Monday, August 28, 2006

Stem-Cell Research : The Fertility Clinic Bait & Switch Game

A column on this topic by Dr. Sheryl Pitner, president of the Nebraska Coalition for Ethical Research, was published in the Omaha World-Herald August 12, 2006. A caller to my radio show suggested that I put it on my blog. I agree. Click immediately below to read it.



Harold W. Andersen (Aug. 6 column) says people who are against the destruction of human embryos from fertility clinics for embryonic stem-cell research don't understand the situation.

We get it: Destroy the embryos, and get their stem cells before they die in frozen storage or are discarded.

But the debate goes much deeper.

Central to it is the fundamental rule of medical research: It is unethical to experiment with humans when the likely result is harm or death to the subject. That rule is not waived because the proposed subject appears doomed to an imminent death.

Mr. Andersen said extraction of stem cells makes for "a better end for the embryo" by producing societal benefit. Shall we help death-row inmates make a better end of their lives and benefit society by harvesting their organs or using the inmates for medical research because they are going to die relatively soon? Even convicted murderers are granted the human dignity of not being exploited in death as raw material for donor organs or medical experimentation.

Let's look at some facts.

Less than 3 percent (11,000) of the estimated 400,000 frozen embryos are currently donated for research. Many of the remaining embryos will not be donated. Some couples want more children and will implant the remaining embryos. Others do not support embryonic stem-cell research and will choose not to donate.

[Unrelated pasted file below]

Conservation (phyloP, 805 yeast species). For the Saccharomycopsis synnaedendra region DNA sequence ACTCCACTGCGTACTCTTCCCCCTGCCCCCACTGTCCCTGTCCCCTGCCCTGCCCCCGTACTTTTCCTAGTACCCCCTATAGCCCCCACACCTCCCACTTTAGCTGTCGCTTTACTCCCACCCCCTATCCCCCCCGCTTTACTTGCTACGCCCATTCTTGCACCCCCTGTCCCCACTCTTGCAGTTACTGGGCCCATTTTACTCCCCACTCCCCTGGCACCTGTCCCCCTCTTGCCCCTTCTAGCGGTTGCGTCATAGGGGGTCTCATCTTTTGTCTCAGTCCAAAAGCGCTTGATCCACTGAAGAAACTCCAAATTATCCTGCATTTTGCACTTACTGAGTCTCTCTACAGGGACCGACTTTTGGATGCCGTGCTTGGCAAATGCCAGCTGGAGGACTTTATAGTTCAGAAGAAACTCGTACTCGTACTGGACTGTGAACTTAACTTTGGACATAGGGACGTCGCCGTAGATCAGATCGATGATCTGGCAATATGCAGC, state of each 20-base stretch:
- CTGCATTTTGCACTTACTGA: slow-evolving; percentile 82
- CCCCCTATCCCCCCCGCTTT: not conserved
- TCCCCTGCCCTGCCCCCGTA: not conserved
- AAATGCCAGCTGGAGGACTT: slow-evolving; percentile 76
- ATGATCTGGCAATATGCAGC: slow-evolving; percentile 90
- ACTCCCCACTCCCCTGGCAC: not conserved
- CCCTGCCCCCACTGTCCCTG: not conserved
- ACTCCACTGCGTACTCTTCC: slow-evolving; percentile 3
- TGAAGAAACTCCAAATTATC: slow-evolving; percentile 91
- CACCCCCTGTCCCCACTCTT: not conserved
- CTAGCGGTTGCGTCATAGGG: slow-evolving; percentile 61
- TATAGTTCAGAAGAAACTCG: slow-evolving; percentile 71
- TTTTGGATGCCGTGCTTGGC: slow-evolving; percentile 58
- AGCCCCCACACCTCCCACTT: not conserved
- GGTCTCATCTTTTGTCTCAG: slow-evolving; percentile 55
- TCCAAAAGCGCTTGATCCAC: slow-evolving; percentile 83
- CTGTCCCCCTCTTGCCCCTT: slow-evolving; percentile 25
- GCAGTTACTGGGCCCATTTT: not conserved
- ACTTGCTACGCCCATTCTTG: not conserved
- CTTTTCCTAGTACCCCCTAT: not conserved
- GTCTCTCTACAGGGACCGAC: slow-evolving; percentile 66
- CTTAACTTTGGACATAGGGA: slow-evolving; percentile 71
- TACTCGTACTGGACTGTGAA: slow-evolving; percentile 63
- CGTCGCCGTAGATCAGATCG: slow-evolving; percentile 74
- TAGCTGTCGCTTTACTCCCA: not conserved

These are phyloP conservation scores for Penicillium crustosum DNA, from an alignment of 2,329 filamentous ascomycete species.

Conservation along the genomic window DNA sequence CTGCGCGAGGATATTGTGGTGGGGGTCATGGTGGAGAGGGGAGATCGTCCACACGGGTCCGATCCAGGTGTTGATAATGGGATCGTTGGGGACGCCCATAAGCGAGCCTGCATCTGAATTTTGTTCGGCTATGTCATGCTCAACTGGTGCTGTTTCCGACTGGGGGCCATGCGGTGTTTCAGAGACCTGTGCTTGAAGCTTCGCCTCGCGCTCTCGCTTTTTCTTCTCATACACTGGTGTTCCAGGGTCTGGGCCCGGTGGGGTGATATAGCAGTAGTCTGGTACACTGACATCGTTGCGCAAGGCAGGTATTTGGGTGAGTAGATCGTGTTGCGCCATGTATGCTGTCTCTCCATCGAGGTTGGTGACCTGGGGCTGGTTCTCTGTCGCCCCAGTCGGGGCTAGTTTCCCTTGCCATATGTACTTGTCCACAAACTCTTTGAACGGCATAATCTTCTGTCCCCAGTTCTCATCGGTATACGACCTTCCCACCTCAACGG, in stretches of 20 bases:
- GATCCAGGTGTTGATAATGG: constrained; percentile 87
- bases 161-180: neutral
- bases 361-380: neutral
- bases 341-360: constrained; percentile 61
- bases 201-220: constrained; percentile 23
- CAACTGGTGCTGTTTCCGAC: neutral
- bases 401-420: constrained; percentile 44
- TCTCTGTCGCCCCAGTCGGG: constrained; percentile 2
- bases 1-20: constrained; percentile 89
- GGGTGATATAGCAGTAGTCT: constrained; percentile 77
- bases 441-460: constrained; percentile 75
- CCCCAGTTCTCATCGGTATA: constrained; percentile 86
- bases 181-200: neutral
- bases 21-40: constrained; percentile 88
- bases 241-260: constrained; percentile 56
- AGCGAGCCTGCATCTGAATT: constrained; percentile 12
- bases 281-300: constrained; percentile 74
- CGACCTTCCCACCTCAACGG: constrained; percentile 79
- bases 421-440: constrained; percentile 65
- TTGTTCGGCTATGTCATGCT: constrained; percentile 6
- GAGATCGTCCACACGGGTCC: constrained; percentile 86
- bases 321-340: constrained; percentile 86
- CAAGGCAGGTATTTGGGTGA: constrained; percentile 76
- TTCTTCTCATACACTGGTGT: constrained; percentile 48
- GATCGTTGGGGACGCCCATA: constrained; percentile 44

Not all frozen embryos survive the thawing process. Not all will yield a successful stem-cell line - estimates are that one in 100 will.

To use embryonic stem cells for treatments, the DNA needs to closely match that of the patient. Embryos in fertility clinics do not have enough genetic diversity to match a significant portion of the population.

To use embryos to study how a particular disease develops, the embryo needs to have the disease.

Asking for the approval to use embryos in fertility clinics may lead some to the false belief that this will end the need to produce embryos solely for research. If there is a breakthrough with embryonic stem cells, this would increase the need and fuel the cry for mass production and destruction of embryos.

Then things would become more political. If embryonic stem-cell advocates were to soften the public to accept the killing of embryos in fertility clinics for research, they would have a foot in the door to encourage the public to take the next step. That next step is production of living human embryos for the sole purpose of destroying them for research.

Mr. Andersen's reference to surplus embryos as "unneeded" by their "owners" treats these lives as properties or commodities.

Don't be fooled by those who insist that a newly formed embryo is nothing more than a blob of undifferentiated cells. We know from the science of embryology that every human being begins at fertilization. Everything that makes the new being not only human, but also one of a kind, is there from the start. A lifelong journey of growth and development has begun.

Whether an embryo successfully implants in the womb is irrelevant. Some human lives last only a few hours after fertilization. Some lives last a century or more. You are a 100 percent living human being wherever you are on that spectrum.

Why do people who fight so passionately for the underdog on other issues go limp on this one? A victim's lack of development or awareness does not excuse harm to that victim. A society that condones such exploitation of the vulnerable by the strong is a society on its way to destroying its communal character.

Meanwhile, science is producing life-saving stem-cell treatments with adult stem cells, which are taken from the body, umbilical cord blood and placental blood without harm to the donor. At the time last year when Mr. Andersen dismissed adult stem-cell research as a "sop," adult stem cells had been used to successfully treat 58 diseases in humans. Now, it's up to 72.

Embryonic stem-cell research is holding steady at zero.

So don't fall for the hype. The battle against neurodegenerative diseases does not depend on the destruction of a few thousand embryos in fertility clinics. Support the ethical option that produces results: adult stem-cell research.

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